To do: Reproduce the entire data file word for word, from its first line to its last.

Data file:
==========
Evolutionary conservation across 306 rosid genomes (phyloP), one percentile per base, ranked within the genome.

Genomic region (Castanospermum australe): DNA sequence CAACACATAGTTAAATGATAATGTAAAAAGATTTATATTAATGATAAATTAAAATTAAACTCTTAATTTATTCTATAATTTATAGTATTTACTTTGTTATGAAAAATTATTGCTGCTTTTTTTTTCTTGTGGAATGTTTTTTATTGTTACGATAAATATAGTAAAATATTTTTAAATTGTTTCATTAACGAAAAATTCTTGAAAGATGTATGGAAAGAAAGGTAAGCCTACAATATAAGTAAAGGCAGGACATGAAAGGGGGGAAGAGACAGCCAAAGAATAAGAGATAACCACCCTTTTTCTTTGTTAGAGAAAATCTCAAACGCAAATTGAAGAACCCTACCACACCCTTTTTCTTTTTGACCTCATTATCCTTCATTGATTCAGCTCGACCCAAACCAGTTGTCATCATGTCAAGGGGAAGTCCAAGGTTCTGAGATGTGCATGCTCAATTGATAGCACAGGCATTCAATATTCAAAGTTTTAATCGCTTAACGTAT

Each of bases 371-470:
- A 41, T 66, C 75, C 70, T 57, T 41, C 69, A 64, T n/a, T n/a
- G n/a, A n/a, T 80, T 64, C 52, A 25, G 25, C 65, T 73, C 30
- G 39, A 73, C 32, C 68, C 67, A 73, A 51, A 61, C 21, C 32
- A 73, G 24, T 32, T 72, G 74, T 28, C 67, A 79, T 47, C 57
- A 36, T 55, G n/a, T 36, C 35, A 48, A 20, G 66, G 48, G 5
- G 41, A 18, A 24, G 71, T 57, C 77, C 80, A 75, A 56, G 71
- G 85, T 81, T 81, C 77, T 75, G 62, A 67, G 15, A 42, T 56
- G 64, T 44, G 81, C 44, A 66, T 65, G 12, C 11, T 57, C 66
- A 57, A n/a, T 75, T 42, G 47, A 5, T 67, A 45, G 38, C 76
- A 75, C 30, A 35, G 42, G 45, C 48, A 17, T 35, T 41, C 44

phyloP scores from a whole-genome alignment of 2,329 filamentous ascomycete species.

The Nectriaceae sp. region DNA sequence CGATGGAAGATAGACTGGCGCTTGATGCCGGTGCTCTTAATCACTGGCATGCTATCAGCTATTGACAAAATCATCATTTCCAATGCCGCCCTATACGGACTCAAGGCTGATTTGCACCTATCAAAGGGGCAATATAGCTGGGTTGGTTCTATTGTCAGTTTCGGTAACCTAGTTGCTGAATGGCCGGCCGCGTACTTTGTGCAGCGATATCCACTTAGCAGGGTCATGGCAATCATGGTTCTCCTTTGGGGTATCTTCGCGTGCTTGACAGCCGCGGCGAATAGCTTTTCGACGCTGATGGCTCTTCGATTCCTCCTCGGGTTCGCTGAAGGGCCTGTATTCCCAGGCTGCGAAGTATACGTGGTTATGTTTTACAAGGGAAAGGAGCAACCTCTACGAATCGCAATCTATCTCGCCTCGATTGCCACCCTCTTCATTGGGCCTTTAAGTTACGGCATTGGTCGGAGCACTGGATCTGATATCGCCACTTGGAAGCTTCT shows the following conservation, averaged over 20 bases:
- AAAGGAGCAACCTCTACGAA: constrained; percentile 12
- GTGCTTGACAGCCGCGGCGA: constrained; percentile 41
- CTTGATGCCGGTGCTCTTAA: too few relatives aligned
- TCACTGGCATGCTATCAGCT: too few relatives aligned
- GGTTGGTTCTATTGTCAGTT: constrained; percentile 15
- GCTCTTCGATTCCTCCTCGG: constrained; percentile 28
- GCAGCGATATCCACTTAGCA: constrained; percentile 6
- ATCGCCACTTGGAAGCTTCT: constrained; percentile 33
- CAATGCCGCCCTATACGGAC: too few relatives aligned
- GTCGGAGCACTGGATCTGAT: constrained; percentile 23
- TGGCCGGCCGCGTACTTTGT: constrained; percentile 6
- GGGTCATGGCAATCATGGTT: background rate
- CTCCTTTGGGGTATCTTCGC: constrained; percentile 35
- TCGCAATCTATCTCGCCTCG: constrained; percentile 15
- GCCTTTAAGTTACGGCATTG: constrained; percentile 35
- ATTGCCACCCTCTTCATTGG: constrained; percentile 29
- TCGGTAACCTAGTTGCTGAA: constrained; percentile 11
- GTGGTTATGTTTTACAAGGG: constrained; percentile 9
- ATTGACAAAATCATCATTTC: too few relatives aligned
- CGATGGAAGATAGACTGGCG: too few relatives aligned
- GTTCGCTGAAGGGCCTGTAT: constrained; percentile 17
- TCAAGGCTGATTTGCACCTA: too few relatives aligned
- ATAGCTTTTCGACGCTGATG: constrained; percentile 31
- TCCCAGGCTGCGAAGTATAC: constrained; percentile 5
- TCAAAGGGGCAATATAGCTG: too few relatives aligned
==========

Evolutionary conservation across 306 rosid genomes (phyloP), one percentile per base, ranked within the genome.

Genomic region (Castanospermum australe): DNA sequence CAACACATAGTTAAATGATAATGTAAAAAGATTTATATTAATGATAAATTAAAATTAAACTCTTAATTTATTCTATAATTTATAGTATTTACTTTGTTATGAAAAATTATTGCTGCTTTTTTTTTCTTGTGGAATGTTTTTTATTGTTACGATAAATATAGTAAAATATTTTTAAATTGTTTCATTAACGAAAAATTCTTGAAAGATGTATGGAAAGAAAGGTAAGCCTACAATATAAGTAAAGGCAGGACATGAAAGGGGGGAAGAGACAGCCAAAGAATAAGAGATAACCACCCTTTTTCTTTGTTAGAGAAAATCTCAAACGCAAATTGAAGAACCCTACCACACCCTTTTTCTTTTTGACCTCATTATCCTTCATTGATTCAGCTCGACCCAAACCAGTTGTCATCATGTCAAGGGGAAGTCCAAGGTTCTGAGATGTGCATGCTCAATTGATAGCACAGGCATTCAATATTCAAAGTTTTAATCGCTTAACGTAT

Each of bases 371-470:
- A 41, T 66, C 75, C 70, T 57, T 41, C 69, A 64, T n/a, T n/a
- G n/a, A n/a, T 80, T 64, C 52, A 25, G 25, C 65, T 73, C 30
- G 39, A 73, C 32, C 68, C 67, A 73, A 51, A 61, C 21, C 32
- A 73, G 24, T 32, T 72, G 74, T 28, C 67, A 79, T 47, C 57
- A 36, T 55, G n/a, T 36, C 35, A 48, A 20, G 66, G 48, G 5
- G 41, A 18, A 24, G 71, T 57, C 77, C 80, A 75, A 56, G 71
- G 85, T 81, T 81, C 77, T 75, G 62, A 67, G 15, A 42, T 56
- G 64, T 44, G 81, C 44, A 66, T 65, G 12, C 11, T 57, C 66
- A 57, A n/a, T 75, T 42, G 47, A 5, T 67, A 45, G 38, C 76
- A 75, C 30, A 35, G 42, G 45, C 48, A 17, T 35, T 41, C 44

phyloP scores from a whole-genome alignment of 2,329 filamentous ascomycete species.

The Nectriaceae sp. region DNA sequence CGATGGAAGATAGACTGGCGCTTGATGCCGGTGCTCTTAATCACTGGCATGCTATCAGCTATTGACAAAATCATCATTTCCAATGCCGCCCTATACGGACTCAAGGCTGATTTGCACCTATCAAAGGGGCAATATAGCTGGGTTGGTTCTATTGTCAGTTTCGGTAACCTAGTTGCTGAATGGCCGGCCGCGTACTTTGTGCAGCGATATCCACTTAGCAGGGTCATGGCAATCATGGTTCTCCTTTGGGGTATCTTCGCGTGCTTGACAGCCGCGGCGAATAGCTTTTCGACGCTGATGGCTCTTCGATTCCTCCTCGGGTTCGCTGAAGGGCCTGTATTCCCAGGCTGCGAAGTATACGTGGTTATGTTTTACAAGGGAAAGGAGCAACCTCTACGAATCGCAATCTATCTCGCCTCGATTGCCACCCTCTTCATTGGGCCTTTAAGTTACGGCATTGGTCGGAGCACTGGATCTGATATCGCCACTTGGAAGCTTCT shows the following conservation, averaged over 20 bases:
- AAAGGAGCAACCTCTACGAA: constrained; percentile 12
- GTGCTTGACAGCCGCGGCGA: constrained; percentile 41
- CTTGATGCCGGTGCTCTTAA: too few relatives aligned
- TCACTGGCATGCTATCAGCT: too few relatives aligned
- GGTTGGTTCTATTGTCAGTT: constrained; percentile 15
- GCTCTTCGATTCCTCCTCGG: constrained; percentile 28
- GCAGCGATATCCACTTAGCA: constrained; percentile 6
- ATCGCCACTTGGAAGCTTCT: constrained; percentile 33
- CAATGCCGCCCTATACGGAC: too few relatives aligned
- GTCGGAGCACTGGATCTGAT: constrained; percentile 23
- TGGCCGGCCGCGTACTTTGT: constrained; percentile 6
- GGGTCATGGCAATCATGGTT: background rate
- CTCCTTTGGGGTATCTTCGC: constrained; percentile 35
- TCGCAATCTATCTCGCCTCG: constrained; percentile 15
- GCCTTTAAGTTACGGCATTG: constrained; percentile 35
- ATTGCCACCCTCTTCATTGG: constrained; percentile 29
- TCGGTAACCTAGTTGCTGAA: constrained; percentile 11
- GTGGTTATGTTTTACAAGGG: constrained; percentile 9
- ATTGACAAAATCATCATTTC: too few relatives aligned
- CGATGGAAGATAGACTGGCG: too few relatives aligned
- GTTCGCTGAAGGGCCTGTAT: constrained; percentile 17
- TCAAGGCTGATTTGCACCTA: too few relatives aligned
- ATAGCTTTTCGACGCTGATG: constrained; percentile 31
- TCCCAGGCTGCGAAGTATAC: constrained; percentile 5
- TCAAAGGGGCAATATAGCTG: too few relatives aligned